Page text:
Arya Stark might be the surprise claimer of the Iron Throne on 'Game of Thrones'
Most girls would not have survived this long in Westeros, but Arya Stark is no such a girl.
The third born of the Stark clan was never meant to be a lady, it's true. But that doesn't mean she was never meant to sit on the Iron Throne. Across seven seasons of 'Game of Thrones', Arya has grown a lot. While her skills in battle are the most immediately apparent advantage in her arsenal, she possesses several other qualities that give her claim to leadership of the Seven Kingdoms.
Since she was a child, there are certain characteristics that Arya has maintained that make her an ideal leader. She is determined, independent and courageous. When her father, Eddard "Ned" Stark, was about to be executed, she was the only one who tried to save him, weapon in hand. She is also fiercely loyal to her companions and goes to the ends of the earth to save them, as shown with Gendry (who there is a hint of a romantic relationship with, and, as the last descendant of Robert Baratheon, ruler of the Seven Kingdoms at the start of 'Game of Thrones', is a legal claimer of the throne) and Hot Pie. She also learns quickly and proficiently.
Nowhere is this better displayed than in Arya's impressive fighting ability. She is first trained in 'water dance' as a child by Braavosi Syrio Forel. Later she learns archery from Anguy. The Hound becomes another teacher (as well as an unlikely father figure) to her and she kills men intentionally for the first time by his side. Under the Hound's wing, Arya solidifies her list, becoming more focussed than ever on who she will kill and why. But she also learns the value of mercy in his care and when she gets the opportunity to end his life (as he is on her list), she spares him.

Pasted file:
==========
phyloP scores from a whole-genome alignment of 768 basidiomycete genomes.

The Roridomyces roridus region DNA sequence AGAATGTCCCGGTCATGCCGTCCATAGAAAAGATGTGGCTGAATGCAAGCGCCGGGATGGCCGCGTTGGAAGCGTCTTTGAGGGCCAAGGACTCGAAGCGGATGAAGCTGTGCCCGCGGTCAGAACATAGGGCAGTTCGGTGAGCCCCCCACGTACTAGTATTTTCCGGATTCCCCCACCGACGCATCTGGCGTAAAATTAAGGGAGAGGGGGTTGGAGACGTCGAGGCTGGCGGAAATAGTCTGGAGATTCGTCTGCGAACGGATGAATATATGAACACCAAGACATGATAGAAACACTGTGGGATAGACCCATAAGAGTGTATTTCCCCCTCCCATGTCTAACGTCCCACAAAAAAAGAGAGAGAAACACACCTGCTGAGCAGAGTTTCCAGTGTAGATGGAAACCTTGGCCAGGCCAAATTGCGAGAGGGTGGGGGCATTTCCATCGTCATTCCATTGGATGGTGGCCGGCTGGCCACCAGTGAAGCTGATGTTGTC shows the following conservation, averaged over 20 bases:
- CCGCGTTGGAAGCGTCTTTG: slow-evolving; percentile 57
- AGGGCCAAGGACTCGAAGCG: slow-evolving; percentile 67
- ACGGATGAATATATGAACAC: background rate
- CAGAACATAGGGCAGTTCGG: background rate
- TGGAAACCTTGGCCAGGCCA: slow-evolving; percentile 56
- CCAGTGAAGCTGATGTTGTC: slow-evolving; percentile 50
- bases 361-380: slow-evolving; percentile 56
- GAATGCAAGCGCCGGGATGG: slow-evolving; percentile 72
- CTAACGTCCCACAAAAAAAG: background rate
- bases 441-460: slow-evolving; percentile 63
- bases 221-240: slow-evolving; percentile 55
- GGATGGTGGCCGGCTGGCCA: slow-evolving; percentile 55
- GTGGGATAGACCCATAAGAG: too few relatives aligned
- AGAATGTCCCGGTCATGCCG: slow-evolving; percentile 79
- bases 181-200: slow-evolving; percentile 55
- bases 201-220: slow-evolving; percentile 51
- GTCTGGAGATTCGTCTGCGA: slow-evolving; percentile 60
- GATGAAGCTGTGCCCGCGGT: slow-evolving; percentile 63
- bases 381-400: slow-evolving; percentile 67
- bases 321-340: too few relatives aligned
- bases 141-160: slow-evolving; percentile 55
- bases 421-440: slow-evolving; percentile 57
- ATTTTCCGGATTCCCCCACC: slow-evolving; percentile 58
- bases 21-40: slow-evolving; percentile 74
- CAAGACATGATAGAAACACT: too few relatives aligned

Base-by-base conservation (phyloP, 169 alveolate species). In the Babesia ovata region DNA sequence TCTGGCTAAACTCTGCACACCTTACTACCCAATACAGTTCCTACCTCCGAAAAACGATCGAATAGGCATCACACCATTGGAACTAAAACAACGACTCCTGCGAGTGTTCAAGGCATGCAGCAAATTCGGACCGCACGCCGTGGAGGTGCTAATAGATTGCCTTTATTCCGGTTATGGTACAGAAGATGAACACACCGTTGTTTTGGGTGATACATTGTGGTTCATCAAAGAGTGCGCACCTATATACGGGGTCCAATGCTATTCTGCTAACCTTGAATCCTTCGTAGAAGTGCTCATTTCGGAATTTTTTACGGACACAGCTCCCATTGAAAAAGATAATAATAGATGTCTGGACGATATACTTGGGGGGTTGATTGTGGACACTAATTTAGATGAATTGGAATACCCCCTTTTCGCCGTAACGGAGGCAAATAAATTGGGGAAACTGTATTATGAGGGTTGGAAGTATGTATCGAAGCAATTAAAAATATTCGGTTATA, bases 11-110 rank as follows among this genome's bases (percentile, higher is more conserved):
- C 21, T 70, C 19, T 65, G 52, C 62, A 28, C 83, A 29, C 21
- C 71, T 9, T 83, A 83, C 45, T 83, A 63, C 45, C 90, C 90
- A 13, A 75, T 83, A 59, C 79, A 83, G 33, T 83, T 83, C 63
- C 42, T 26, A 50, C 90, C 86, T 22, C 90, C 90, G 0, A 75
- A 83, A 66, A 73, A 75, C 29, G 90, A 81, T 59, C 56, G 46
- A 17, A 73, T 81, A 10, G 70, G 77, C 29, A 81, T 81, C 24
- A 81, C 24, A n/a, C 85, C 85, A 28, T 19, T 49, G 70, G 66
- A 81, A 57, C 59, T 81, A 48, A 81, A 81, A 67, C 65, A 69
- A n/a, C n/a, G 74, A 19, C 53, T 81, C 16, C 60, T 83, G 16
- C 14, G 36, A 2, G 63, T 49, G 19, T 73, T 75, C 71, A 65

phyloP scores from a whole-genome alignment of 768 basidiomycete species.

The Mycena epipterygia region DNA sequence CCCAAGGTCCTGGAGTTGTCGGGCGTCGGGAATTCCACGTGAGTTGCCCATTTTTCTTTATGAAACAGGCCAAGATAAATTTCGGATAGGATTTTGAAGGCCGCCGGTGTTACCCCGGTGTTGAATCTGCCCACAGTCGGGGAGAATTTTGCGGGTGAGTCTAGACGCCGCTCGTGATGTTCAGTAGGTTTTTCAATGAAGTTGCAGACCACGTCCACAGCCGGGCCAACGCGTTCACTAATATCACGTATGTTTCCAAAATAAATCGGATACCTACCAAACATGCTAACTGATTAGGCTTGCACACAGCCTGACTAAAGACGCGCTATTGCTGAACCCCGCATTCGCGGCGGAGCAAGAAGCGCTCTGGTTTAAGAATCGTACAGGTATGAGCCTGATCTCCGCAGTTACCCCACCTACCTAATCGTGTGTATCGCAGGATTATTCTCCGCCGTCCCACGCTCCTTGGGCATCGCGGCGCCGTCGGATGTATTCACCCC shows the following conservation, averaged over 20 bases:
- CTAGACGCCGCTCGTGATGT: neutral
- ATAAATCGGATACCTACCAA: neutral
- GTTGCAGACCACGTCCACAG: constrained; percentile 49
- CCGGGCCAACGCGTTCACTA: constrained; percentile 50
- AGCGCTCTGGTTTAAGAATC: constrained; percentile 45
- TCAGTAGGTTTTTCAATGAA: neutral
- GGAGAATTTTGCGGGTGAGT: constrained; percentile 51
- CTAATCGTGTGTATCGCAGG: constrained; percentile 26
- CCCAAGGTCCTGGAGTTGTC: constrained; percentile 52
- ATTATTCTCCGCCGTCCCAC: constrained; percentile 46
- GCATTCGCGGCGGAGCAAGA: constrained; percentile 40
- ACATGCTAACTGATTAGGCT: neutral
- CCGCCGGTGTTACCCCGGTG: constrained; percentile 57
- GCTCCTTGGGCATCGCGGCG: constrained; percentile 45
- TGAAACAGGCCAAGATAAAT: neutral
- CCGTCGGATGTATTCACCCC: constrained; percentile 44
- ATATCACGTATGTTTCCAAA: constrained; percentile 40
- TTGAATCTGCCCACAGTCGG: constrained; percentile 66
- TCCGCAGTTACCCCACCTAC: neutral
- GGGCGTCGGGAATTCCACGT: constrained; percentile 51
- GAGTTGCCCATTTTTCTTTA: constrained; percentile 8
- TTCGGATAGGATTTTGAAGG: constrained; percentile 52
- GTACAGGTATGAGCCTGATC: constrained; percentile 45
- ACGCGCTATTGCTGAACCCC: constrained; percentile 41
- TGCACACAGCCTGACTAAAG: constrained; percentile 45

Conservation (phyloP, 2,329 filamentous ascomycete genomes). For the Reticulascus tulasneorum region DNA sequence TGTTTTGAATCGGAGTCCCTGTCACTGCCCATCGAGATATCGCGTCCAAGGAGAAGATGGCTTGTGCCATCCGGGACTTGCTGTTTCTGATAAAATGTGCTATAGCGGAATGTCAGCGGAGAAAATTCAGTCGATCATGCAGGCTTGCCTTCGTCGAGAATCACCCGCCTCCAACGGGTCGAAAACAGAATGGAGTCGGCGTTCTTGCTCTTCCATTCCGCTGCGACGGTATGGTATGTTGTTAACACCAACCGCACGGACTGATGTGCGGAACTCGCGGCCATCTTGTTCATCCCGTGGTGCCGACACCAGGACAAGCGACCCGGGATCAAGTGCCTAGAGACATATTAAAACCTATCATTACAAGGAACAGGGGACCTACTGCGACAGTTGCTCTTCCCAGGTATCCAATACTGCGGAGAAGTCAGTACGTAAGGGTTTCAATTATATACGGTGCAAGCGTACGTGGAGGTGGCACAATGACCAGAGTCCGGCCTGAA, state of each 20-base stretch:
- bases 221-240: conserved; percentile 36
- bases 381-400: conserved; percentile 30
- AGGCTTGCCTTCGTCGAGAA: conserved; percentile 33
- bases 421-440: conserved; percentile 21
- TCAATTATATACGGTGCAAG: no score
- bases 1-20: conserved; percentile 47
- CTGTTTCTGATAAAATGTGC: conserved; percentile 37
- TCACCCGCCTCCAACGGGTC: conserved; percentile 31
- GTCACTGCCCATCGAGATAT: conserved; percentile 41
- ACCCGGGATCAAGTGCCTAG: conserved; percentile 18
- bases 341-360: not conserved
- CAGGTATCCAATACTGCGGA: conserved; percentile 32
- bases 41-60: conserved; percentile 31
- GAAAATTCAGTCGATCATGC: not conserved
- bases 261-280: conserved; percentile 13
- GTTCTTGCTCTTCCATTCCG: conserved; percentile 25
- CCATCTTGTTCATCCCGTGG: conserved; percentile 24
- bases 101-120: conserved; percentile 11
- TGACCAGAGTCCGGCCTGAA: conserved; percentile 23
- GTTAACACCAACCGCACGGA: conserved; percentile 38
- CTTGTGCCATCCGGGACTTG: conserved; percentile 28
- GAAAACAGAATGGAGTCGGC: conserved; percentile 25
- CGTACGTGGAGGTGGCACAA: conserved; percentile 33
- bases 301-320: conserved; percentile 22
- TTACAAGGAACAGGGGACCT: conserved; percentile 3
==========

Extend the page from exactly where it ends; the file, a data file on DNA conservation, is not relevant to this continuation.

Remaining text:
Jaqen H'ghar of the Faceless Men teaches Arya more still, not only in terms of combat skills but also in politics. She learns of the 'many faces' people wear and the advantages of being 'no one' and thus anyone. Arya is taught deception - a pivotal skill in 'Game of Thrones' - as well as learning to fight blind under the Waif. When Jaqen orders Arya to kill Lady Crane and she disobeys him, it's clear that she still values morality and good people over obedience. She then abandons the idea of being "no one", claiming she is and always will be Arya Stark of Winterfell. Her next move? To kill Walder Frey for slaying her brother and mother. After that, she poisons the remaining men of House Frey.
Indeed Arya's identification as a Stark is key to why she could be involved in the endgame of 'Game of Thrones'. If the series is to come full circle this season, it would be right to see someone from the Stark family - the 'good guys', if any (who, unlike the Lannisters, Targaryens, Freys, Boltons and others, have never gone out of their way to torture or kill entire families or civilisations) - become Queen of the Andals and the Rhoynar and the First Men, Lady of the Seven Kingdoms, and Protector of the Realm.
You could say that title should more appropriately be given to her older sister, Sansa, and that's true. In that circumstance, she could be her heir. Perhaps in an ideal world, Westeros could even be ruled by an oligarchy, consisting of the two sisters and their brother Bran, the Three-Eyed Raven.
After all, it has been teased that the Stark sisters will work together in season eight, and they've already proven effective in taking down Littlefinger last season. In their last conversation, Sansa called Arya "the strongest person she knows". Arya retorts that she "never could have survived" what Sansa did. The truth is they're both strong, they're both survivors, and they're both righteous. Together, they could be unstoppable.
But would Sansa be as strong, as creative, as calculating, as objectively ruthless?
A girl is Arya Stark of Winterfell, and she's already home. Maybe it's time for a new one.